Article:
Supreme Court rules for trucking
Jul 1, 2004 12:00 PM, Editorial By Charles E Wilson
ALL THAT remains is the waiting now that the US Supreme Court has cleared the way for the Bush Administration to grant Mexican truckers the right to operate across the United States. It's been a long time coming.
Mexican truckers were supposed to have been granted access to the entire United States when the North American Free Trade Agreement (NAFTA) took effect in 1994. In return, US trucking companies would have been allowed to operate throughout Mexico. This arrangement already was in place for US and Canadian carriers operating between those two countries.
Unfortunately, apparent anti-Hispanic hysteria was used by the Teamsters and other groups to block implementation of NAFTA's US-Mexico trucking provisions. The most recent effort to bar Mexican truckers from the United States came when the Teamsters and allies convinced the very liberal 9th US Circuit Court of Appeals in California to order the Department of Transportation to perform an exhaustive environmental impact study before letting Mexican trucks into the United States. The contention was that exhaust emissions from Mexican trucks were more dangerous than those from US or Canadian vehicles.
It was that ruling that the Supreme Court soundly repudiated with its unanimous decision announced in early June. Ruling on narrow procedural issues, the high court said that the president has authority to open the border and does not have to defer to a federal agency.
The Supreme Court ruling returns responsibility for international treaties to the President of the United States as is stipulated in the US Constitution. That's something that the judges in the 9th Circuit often seem to forget.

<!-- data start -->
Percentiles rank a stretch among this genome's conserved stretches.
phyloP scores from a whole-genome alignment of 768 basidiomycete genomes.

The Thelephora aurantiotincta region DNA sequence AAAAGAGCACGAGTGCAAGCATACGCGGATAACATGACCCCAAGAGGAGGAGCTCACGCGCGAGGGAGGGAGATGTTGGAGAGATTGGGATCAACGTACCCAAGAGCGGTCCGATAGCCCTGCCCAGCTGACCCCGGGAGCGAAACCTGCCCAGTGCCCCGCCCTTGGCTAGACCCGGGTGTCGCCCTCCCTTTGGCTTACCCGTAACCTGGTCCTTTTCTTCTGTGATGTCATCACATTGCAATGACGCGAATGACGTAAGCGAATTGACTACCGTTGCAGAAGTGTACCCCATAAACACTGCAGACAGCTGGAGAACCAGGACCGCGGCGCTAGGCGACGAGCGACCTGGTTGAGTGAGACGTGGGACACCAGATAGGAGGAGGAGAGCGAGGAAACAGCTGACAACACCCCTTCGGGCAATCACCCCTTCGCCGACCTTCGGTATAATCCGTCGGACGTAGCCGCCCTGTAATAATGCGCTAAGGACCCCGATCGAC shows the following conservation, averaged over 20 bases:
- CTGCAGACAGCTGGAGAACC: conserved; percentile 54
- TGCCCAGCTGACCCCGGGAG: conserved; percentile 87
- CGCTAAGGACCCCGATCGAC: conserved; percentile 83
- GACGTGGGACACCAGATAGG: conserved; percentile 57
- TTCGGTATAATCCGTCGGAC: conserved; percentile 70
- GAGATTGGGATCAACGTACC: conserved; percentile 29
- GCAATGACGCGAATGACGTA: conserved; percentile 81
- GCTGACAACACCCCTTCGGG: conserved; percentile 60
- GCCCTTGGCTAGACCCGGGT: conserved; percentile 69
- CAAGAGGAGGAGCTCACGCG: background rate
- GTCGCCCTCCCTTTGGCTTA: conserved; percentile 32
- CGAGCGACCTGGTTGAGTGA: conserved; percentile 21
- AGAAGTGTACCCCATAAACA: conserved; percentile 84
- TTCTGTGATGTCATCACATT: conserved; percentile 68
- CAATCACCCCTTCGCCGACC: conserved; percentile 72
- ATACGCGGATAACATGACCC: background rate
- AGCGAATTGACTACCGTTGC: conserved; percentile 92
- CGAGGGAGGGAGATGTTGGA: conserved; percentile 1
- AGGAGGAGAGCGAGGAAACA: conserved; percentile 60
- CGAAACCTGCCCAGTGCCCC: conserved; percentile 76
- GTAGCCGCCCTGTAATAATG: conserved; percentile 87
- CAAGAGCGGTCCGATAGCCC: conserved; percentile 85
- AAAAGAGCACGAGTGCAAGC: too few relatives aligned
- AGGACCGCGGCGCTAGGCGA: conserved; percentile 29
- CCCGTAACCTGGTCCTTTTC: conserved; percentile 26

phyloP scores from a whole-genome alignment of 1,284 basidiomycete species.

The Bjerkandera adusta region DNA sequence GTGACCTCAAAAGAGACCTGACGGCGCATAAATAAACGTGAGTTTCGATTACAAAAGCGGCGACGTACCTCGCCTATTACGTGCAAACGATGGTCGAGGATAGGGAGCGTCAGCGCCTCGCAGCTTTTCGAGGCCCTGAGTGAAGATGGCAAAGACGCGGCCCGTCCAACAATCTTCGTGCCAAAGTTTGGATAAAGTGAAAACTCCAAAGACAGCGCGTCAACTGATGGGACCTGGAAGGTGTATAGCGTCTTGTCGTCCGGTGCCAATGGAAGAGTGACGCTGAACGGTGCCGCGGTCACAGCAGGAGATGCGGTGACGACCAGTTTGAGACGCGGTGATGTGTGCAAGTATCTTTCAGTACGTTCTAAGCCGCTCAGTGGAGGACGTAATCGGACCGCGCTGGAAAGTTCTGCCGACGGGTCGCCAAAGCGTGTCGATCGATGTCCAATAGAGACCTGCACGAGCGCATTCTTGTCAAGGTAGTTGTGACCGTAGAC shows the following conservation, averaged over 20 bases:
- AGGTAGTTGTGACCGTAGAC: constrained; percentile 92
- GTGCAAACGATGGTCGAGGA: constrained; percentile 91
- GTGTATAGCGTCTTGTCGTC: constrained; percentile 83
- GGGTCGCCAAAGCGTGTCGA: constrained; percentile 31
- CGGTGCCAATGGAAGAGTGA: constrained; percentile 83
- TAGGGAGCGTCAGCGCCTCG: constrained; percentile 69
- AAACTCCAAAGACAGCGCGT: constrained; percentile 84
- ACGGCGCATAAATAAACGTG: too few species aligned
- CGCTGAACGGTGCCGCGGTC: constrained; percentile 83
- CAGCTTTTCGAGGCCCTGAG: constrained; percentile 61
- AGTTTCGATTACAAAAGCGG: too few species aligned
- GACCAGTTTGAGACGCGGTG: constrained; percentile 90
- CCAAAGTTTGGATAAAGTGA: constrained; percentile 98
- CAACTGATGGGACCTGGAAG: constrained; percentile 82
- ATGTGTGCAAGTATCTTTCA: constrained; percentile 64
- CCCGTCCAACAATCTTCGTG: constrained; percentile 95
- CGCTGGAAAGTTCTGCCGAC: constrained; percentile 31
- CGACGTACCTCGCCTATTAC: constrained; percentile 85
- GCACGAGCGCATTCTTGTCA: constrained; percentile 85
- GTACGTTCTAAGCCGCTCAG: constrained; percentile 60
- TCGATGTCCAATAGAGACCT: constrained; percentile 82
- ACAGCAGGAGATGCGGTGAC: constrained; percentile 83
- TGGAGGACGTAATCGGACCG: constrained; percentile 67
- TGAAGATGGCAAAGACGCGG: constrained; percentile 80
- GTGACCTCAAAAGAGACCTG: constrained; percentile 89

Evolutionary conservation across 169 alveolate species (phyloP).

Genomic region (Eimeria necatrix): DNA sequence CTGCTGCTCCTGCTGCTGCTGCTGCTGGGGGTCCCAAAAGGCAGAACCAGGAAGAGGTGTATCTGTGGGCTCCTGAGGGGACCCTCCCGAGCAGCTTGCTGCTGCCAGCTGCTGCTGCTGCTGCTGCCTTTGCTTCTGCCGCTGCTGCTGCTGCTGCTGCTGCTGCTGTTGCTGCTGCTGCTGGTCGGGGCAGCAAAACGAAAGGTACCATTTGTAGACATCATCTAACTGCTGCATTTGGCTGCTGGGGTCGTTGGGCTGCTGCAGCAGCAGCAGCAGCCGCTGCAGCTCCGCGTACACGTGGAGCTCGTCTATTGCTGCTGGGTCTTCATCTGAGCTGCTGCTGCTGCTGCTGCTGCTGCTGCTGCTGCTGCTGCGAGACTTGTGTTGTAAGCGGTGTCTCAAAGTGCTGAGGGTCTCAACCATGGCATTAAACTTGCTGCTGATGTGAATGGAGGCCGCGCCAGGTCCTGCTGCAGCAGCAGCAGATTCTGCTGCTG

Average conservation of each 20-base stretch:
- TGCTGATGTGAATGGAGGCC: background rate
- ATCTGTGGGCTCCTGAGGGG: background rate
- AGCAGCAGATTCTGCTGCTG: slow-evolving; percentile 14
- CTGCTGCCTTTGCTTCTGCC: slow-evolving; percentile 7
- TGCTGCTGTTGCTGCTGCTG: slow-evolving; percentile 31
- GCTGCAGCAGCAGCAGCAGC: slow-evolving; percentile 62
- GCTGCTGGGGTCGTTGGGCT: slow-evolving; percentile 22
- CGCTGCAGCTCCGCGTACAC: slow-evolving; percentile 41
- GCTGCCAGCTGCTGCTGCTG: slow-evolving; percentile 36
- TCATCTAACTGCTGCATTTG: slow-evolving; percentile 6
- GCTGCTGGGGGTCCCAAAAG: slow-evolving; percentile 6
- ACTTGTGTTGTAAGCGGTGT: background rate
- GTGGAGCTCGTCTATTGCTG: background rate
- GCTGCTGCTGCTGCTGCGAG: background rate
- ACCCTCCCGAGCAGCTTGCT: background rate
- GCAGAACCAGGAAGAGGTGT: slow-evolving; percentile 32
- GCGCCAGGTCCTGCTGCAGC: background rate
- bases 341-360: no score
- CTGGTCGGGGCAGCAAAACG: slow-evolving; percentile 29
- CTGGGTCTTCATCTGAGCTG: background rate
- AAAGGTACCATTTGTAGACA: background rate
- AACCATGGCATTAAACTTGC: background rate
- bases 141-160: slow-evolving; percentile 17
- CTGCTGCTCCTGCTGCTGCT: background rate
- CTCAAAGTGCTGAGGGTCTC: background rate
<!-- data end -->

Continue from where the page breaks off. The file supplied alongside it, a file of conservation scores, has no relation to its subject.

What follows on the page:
So, what happens now? It's a virtual certainty that the border will be opened to Mexican truckers, and it probably will happen sometime after the US Presidential election in November. Hopefully, Mexico will reciprocate in a timely manner, and the transportation community will be one step closer to fully realizing the benefits of NAFTA.
Even with NAFTA still incomplete, we've seen an incredible explosion in trade between the United States and Mexico over the 10 years since the trade agreement was ratified. Tank truck carriers are among those that have benefited handsomely.
Mexican trucks make about 4.5 million border crossings each year, primarily shuttling trailers within the 20-mile border zone. Opening up the border will not send these trucks zooming throughout the United States.
Only the largest, best-financed Mexican trucking companies will apply for US authority. They are the ones that can afford equipment that is compliant with US regulations. They'll also have to employ drivers who speak and read English if they plan to haul hazardous materials. They have to know and follow the regulations just like US fleets.
Many US and Mexican tank truck carriers say they believe the current interline agreements will remain in place. The only thing likely to change in the near term is the transfer point.
Many US chemical fleets have terminals in Houston, Corpus Christi, and San Antonio, Texas. These locations may become the logical interline point. This would be beneficial because it would reduce truck traffic in the border cities.
In addition, rail links between the two countries will continue to improve. Industry experts say this will spur fresh growth for the rail transloading sector, especially in Mexico, where such operations are still in their infancy.
As we wait for President Bush to decide the timing, all we know for certain is that the US-Mexico border is going to open fully for trucks, and the transportation operations of tomorrow will look very different from today. The challenge for trucking companies on both sides of the border is to make sure they aren't left behind.
© 2013 Penton Media Inc.
Acceptable Use Policy blog comments powered by Disqus